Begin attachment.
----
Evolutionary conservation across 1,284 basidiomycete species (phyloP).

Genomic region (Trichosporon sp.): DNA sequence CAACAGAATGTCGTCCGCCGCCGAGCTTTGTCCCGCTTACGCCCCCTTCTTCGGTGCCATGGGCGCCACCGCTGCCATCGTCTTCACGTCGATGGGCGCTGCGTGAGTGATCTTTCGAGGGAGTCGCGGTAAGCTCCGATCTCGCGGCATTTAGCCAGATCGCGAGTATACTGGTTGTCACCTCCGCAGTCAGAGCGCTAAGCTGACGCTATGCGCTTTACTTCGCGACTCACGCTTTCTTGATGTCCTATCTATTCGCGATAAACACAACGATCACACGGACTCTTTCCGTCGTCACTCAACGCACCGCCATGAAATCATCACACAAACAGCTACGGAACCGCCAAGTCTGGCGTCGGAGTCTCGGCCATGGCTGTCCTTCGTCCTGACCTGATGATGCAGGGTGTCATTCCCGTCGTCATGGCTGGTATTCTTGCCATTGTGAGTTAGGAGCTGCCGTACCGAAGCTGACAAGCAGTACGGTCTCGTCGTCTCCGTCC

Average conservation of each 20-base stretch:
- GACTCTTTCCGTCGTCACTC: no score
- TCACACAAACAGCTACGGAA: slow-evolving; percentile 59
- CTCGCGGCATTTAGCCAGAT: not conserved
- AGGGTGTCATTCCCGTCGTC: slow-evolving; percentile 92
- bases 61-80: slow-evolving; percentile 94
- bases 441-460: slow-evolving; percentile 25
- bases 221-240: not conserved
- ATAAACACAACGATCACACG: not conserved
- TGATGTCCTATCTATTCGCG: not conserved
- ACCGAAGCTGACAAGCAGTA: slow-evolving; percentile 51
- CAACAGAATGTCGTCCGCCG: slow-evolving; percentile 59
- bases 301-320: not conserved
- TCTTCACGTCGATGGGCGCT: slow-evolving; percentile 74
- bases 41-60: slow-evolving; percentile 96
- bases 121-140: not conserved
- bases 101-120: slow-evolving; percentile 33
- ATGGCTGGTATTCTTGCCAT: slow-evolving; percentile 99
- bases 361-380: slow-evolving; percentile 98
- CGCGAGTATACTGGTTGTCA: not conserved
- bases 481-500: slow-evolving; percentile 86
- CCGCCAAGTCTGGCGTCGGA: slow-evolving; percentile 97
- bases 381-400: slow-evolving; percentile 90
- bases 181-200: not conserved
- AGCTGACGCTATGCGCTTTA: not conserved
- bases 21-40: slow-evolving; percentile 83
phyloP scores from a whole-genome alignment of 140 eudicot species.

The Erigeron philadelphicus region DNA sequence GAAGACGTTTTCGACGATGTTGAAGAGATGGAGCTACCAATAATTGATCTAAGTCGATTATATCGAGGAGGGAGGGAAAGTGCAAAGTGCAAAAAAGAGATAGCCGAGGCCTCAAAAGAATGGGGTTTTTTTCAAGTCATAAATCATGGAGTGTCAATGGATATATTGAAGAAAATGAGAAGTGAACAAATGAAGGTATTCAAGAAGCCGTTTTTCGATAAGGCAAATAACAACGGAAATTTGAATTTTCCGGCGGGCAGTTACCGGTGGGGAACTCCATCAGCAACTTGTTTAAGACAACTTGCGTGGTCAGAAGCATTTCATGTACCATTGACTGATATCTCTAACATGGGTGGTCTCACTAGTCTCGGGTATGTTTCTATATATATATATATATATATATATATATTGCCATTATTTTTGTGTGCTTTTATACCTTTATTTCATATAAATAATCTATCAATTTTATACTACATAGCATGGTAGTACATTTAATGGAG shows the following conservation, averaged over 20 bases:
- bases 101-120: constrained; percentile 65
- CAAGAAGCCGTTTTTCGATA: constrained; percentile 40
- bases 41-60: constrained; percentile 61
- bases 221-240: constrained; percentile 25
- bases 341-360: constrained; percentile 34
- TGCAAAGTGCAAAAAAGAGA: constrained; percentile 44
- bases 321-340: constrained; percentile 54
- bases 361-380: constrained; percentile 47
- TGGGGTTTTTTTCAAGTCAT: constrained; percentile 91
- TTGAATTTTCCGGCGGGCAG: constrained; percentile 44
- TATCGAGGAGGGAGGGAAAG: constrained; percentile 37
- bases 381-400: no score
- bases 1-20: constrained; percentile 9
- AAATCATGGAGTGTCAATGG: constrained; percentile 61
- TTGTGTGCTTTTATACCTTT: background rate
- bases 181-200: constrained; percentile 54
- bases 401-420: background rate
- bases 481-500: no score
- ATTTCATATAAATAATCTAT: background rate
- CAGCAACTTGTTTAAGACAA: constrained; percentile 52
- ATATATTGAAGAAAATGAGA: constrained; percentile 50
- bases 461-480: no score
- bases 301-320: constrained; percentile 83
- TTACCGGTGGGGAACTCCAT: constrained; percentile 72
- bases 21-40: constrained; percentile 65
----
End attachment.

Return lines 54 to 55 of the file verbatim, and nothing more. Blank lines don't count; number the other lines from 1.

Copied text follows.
- TTACCGGTGGGGAACTCCAT: constrained; percentile 72
- bases 21-40: constrained; percentile 65